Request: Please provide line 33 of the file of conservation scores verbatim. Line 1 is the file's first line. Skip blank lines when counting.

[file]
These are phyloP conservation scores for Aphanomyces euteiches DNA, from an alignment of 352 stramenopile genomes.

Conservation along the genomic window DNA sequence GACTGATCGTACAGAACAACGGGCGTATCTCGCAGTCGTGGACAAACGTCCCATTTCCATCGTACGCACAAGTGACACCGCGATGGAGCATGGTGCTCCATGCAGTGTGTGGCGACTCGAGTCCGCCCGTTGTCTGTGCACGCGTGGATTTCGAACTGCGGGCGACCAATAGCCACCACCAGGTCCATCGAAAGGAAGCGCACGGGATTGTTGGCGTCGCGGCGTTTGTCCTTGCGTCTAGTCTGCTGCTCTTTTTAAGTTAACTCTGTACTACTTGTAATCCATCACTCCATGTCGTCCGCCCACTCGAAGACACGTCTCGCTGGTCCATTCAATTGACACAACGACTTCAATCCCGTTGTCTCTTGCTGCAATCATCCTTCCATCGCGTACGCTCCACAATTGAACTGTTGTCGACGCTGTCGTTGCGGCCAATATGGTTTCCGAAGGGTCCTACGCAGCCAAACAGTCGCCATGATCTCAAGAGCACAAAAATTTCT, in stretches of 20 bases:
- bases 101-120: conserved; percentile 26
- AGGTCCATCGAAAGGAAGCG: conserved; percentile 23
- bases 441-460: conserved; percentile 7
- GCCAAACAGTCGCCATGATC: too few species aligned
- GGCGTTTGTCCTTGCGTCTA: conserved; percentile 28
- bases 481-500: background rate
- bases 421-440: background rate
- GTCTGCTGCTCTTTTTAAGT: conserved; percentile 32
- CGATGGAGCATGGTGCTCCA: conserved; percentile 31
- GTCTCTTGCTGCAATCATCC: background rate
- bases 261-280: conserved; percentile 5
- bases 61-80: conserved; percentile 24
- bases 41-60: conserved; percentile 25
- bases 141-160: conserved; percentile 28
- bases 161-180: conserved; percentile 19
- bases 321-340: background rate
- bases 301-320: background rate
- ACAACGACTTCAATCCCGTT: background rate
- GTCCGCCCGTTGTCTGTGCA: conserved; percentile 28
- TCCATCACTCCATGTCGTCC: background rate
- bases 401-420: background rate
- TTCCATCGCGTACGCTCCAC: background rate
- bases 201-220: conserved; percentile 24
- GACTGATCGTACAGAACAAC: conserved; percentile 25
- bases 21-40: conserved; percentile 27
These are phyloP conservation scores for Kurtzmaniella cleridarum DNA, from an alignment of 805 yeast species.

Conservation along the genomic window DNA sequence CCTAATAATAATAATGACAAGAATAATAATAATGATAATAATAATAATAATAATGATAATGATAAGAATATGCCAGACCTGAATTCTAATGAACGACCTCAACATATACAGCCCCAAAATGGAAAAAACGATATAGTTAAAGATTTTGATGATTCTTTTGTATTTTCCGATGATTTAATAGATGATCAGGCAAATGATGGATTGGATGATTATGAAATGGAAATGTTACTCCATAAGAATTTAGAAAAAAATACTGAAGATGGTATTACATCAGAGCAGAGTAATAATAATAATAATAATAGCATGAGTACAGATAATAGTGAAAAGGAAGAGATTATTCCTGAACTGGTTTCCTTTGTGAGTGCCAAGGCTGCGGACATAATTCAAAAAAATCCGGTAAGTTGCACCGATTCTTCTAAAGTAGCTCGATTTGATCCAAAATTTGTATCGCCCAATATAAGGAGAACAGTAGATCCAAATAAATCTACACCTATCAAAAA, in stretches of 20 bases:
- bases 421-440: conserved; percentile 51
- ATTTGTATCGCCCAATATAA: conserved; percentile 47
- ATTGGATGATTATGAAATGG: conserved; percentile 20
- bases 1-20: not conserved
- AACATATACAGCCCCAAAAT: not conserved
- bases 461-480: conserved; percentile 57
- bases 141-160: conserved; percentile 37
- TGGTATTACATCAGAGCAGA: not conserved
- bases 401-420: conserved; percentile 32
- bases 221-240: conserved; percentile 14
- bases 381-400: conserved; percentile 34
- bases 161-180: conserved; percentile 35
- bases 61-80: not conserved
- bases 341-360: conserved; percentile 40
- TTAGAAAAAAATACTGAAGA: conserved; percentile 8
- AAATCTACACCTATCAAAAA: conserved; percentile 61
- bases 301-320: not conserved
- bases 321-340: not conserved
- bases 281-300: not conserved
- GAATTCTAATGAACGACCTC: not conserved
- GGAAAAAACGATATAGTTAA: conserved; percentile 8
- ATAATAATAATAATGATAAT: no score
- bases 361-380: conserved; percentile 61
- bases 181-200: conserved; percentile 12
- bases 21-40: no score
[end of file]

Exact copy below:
- bases 1-20: not conserved